UN: Making Peace with Power

The United Nations is Trying to Regain its Credibility by Fawning to Big Business.
Publisher Name: 
The Guardian

Pity the United Nations, for it is not powerful enough even to be hated.
While other global bodies are widely reviled, the UN has become little more
than a joke.

Ignored and undermined, its treaties unratified, its fees unpaid, the
sometime saviour of the world has sunk towards irrelevance. The General
Assembly is permanently sidelined. The Security Council is heeded only when
its decisions don't interfere with the plans of any of its members. Next
week's Millennium Summit, the biggest meeting of heads of state in the
history of the world, is likely to be just another scene in an ever more
ludicrous pantomime.

UN officials have long been aware of their problem. They have spent much of
the past ten years desperately seeking to be taken seriously by the world's
great powers. They are in danger, as a result, of exchanging the role of
clown for the role of villain.

The UN's metamorphosis began at the Earth Summit in 1992. The United
Nations Centre on Transnational Corporations, which tried to help weak
nations to protect themselves from predatory companies, had recommended
that businesses should be internationally regulated. The UN refused to
circulate its suggestions. Instead the summit adopted the proposals of a
very different organisation: the Business Council for Sustainable
Development, composed of the chief executives of big corporations.
Unsurprisingly, the council had recommended that companies should regulate
themselves. In 1993, the UNCTC was dissolved.

In June 1997, the president of the General Assembly announced that
corporations would be given a formal role in United Nations
decision-making. Kofi Annan, the UN Secretary General, suggested that he
would like to see more opportunities for companies -- rather than
governments or the UN -- to set global standards. At the beginning of 1998,
the UN Conference on Trade And Development revealed that it was working
with the International Chamber of Commerce to help developing countries
"formulate competition and consumer protection law" and to facilitate
trade. The UN, which until a few years before had sought to defend poor
countries from big business, would now be helping big business to overcome
the resistance of poor countries. The ICC repaid the favour, by asking the
world's richest nations to give the UN more money.

In January 1999, Mr Annan launched a new agency, called the "Business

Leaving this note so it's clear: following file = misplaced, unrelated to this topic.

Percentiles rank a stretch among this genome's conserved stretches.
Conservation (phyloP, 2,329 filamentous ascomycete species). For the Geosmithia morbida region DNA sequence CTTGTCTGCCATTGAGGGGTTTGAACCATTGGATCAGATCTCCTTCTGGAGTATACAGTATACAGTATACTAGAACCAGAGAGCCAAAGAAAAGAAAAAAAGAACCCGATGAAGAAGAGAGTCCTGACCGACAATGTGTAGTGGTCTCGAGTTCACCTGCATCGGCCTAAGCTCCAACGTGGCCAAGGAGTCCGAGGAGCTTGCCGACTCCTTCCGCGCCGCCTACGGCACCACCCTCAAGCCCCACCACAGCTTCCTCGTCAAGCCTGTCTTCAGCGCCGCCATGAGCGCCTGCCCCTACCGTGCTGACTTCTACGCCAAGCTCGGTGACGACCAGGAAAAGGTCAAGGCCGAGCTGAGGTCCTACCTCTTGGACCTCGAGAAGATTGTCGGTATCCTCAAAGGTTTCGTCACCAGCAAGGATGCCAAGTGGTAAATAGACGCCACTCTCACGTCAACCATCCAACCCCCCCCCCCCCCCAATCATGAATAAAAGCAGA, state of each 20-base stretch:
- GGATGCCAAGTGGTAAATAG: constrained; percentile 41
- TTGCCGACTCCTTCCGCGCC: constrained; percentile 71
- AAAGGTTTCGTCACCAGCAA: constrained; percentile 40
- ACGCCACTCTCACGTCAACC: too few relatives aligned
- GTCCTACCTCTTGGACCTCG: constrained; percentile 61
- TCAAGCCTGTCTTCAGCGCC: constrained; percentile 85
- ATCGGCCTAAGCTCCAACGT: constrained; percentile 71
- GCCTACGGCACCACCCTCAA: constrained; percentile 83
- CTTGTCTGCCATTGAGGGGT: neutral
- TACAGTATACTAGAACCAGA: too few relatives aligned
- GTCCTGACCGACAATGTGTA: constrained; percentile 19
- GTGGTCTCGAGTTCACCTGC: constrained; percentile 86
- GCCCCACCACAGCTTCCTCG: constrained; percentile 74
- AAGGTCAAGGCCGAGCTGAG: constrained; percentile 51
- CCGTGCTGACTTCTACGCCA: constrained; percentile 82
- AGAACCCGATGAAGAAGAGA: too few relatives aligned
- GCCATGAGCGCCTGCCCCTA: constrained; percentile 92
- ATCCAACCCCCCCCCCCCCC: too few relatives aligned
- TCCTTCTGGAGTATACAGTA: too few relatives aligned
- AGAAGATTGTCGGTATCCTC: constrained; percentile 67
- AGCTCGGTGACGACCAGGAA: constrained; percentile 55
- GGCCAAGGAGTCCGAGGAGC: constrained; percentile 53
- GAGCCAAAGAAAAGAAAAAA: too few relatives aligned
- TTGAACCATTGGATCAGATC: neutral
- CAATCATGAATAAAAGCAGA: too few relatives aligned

Humanitarian Forum." It would be jointly chaired by the UN High
Commissioner on Refugees and the president of a company called Unocal.
Unocal was, at the time, the only major U.S. company still operating in
Burma. It was helping the Burmese government to build a massive gas
pipeline, during the construction of which Burmese soldiers tortured and
killed local people. "The business community," Annan explained to Unocal,
Nestle, Rio Tinto and the other members of the new forum, "is fast becoming
one of the United Nations' most important allies... That is why the
organization's doors are open to you as never before."

Two months later, a leaked memo revealed that the UN Development Programme
had accepted $50,000 from each of 11 giant corporations. In return, Nike,
Rio Tinto, Shell, BP, Novartis, ABB, Dow Chemical and the other companies
would gain priveleged access to UNDP offices, acquiring, in the agency's
words, "a new and unique vehicle for market development activities," as
well as "world-wide recognition for their cooperation with the UN." The
UNDP would develop a special UN logo which the companies could put on their
products.

After fierce campaigning by human rights groups, this scheme was suspended.
But in July this year, Mr Annan launched a far more ambitious partnership,
a "Global Compact" with 50 of the world's biggest and most controversial
corporations. The companies promised to respect their workers and the
environment. This, Annan told them, would "safeguard open markets while at
the same time creating a human face for the global economy." The firms
which signed his compact would be better placed to deal with "pressure from
single-issue groups." Again, they would be allowed to use the UN's logo.
But there would be no binding commitments, and no external assessment of
how well they were doing.

The UN, in other words, appears to be turning itself into an enforcement
agency for the global economy, helping western companies to penetrate new
markets while avoiding the regulations which would be the only effective
means of holding them to account. By making peace with power, the United
Nations is declaring war upon the powerless.

AMP Section Name:Alliance for a Corporate-Free UN
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